According to Semi, additional production capacities for around 56 billion dollars are also being created in Europe. However, this corresponds to only 13 percent of global investments – and is therefore less than the EU is aiming for. Commission President Ursula von der Leyen wants to double the EU’s share of world production from less than ten percent to 20 percent by the end of the decade. To do this, significantly more would have to be built in the EU than previously planned.

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After all, the two largest European chip companies want to invest significantly more this year than in 2021. The Franco-Italian STMicroelectronics has announced that it will almost double its investments. According to the market researchers at IC Insights, the Munich-based Dax group Infineon wants to invest 40 percent more.

Because microchips are still in demand: According to market researchers at Omdia, sales in the industry shot up by around a quarter to $587 billion last year. That is 100 billion more than in the previous record year 2018. For the current year, the industry association World Semiconductor Trade Statistics expects a further increase of around ten percent. Management consultancy McKinsey predicts that the industry will grow by up to eight percent per year on average by 2030.

Billions from the state for the chip industry

The good prospects are reflected in the plans of the corporations. According to IC Insights, manufacturers will spend 190 billion dollars on new plants and machines this year. That is a good third more than in 2021.

However, the companies do not have to shoulder the huge sums alone. In the US, President Biden introduced legislation that would provide $52 billion in support for the industry. The EU has provided 43 billion euros in subsidies.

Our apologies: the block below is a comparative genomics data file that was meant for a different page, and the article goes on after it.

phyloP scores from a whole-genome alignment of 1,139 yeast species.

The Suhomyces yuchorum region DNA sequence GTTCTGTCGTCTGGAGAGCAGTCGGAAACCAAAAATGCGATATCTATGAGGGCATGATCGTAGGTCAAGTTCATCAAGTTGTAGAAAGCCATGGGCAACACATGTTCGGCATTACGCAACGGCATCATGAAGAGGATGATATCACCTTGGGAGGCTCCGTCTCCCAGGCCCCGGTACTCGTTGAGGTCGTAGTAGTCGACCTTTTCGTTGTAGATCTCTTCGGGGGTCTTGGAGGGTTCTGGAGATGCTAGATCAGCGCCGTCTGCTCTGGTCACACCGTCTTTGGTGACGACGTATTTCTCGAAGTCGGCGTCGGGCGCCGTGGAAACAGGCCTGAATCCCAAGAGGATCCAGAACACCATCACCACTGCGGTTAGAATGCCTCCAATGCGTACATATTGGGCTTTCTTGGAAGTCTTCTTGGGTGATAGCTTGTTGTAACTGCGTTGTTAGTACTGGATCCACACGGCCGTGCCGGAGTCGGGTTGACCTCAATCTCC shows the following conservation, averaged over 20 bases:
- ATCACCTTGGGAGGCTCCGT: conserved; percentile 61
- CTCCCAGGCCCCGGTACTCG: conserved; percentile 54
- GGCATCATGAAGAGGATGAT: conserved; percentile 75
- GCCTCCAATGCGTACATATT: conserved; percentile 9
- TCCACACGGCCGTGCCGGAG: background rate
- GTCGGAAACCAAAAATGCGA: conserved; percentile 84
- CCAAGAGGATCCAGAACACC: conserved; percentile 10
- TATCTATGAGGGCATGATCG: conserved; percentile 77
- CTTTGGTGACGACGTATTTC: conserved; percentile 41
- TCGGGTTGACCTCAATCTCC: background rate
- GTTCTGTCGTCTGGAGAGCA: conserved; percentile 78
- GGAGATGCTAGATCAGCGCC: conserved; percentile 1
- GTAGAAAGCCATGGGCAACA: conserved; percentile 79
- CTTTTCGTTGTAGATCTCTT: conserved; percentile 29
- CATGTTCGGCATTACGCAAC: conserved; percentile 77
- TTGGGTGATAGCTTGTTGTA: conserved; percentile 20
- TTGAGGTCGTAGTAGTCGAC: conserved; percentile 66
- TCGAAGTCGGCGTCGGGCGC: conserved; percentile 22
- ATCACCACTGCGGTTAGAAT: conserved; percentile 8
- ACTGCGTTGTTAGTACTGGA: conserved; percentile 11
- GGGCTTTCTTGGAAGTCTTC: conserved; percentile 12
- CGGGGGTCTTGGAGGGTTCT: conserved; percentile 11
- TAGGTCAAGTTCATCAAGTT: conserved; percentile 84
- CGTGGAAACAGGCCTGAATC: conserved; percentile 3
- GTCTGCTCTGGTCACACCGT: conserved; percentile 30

Individual member states are also handing over money. Spain, for example, has announced that it will make eleven billion euros available for the chips. “Semiconductors are gaining geostrategic importance in the context of digital transformation,” said Prime Minister Pedro Sánchez. The funds come from the EU recovery fund to overcome the pandemic. Italy plans to use more than four billion euros. In Germany, the settlement of Intel in Magdeburg will probably be supported by the state with a good five billion euros.

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European managers are calling for even more aid to catch up with Asia. Andreas Gerstenmayer, head of the Austrian chip supplier AT&S: “If Europe wants to develop technologically, then it needs more investment support for cutting-edge technologies.”

Entirely new chip locations are emerging in the huge boom. For example, Intel is investing $20 billion in the US state of Ohio. The world’s largest contract manufacturer TSMC is building overseas on a large scale for the first time. The Taiwanese are building a $12 billion factory in Arizona. TSMC is also thinking about a branch in Europe. Industry leader Samsung has also never invested so much outside of Korea. The world’s largest memory chip producer is spending 17 billion dollars on a plant in Texas.

Nevertheless, the supply bottlenecks will not go away anytime soon. The lead time for new plants is long: the planned Intel factory in Magdeburg, for example, will not be running at full capacity before 2027.